How to Retain Quality Teachers

by Deana Swanson


Note: The following article, written as an open letter, offers a mix of general principles and specific recommendations for leaders of schools. Not all of the recommendations will apply to all situations and leadership structures, but perhaps they can seed ideas that would apply. The ultimate goal of the piece is to inspire school leaders to cultivate a long-term vision for their school, specifically as it concerns teaching staff.

Dear school board members and administrators,

It’s that time of year again when you’re hoping that all of your teachers will return so that you aren’t beating the bushes trying to find teachers for next year. Here are seven principles and practices, along with some simple suggestions, that will increase the chances of your teachers returning.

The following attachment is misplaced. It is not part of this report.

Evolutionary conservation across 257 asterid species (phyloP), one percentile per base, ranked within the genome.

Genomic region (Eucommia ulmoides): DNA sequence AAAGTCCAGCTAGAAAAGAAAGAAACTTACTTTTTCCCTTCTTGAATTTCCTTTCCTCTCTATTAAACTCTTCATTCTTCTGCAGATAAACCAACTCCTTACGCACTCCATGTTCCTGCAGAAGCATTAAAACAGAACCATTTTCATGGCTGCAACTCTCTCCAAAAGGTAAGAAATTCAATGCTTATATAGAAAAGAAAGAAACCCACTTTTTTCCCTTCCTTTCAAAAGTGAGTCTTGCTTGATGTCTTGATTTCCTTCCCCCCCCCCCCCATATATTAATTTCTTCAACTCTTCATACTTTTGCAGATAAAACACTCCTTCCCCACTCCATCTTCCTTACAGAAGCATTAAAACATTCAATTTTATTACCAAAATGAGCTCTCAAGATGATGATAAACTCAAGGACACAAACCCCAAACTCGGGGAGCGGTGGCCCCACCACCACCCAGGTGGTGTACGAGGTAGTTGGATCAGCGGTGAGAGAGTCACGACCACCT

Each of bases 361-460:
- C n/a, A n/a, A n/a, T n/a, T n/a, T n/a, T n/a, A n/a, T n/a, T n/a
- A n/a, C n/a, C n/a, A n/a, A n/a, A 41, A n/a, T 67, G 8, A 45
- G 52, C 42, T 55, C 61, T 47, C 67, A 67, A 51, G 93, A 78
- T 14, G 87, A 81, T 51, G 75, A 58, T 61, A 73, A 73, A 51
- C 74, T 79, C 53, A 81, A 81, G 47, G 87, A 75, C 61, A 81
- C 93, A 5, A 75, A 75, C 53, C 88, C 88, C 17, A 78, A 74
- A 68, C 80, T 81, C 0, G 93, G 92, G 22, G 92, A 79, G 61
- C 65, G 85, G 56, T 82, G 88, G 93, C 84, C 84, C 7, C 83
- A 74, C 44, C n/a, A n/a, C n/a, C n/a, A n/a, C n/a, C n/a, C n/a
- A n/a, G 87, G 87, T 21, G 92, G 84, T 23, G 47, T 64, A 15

1. Communicate regularly with your teachers.

Suggestion: Once a week, meet with all the teachers first thing in the morning before school begins to touch base, talk, and pray with them. I know of one school board member who not only meets with his staff once a week but brings them breakfast every time as well.

2. Listen to your teachers.

Suggestion: Have a private meeting with two to three school board members and each teacher. It is wise to do this a month or so before you plan to ask them to return. Ask them the following questions:

  • Are you happy here?
  • What are your favorite parts of this job?
  • What are your three greatest challenges?
  • How can we help you with these? Assign someone to help and follow up to see that changes are made.
  • What would you like to change and why? Within reason, allow them to make positive changes in their classrooms.

3. Make sure your teachers feel appreciated and valued all year long.

Suggestions: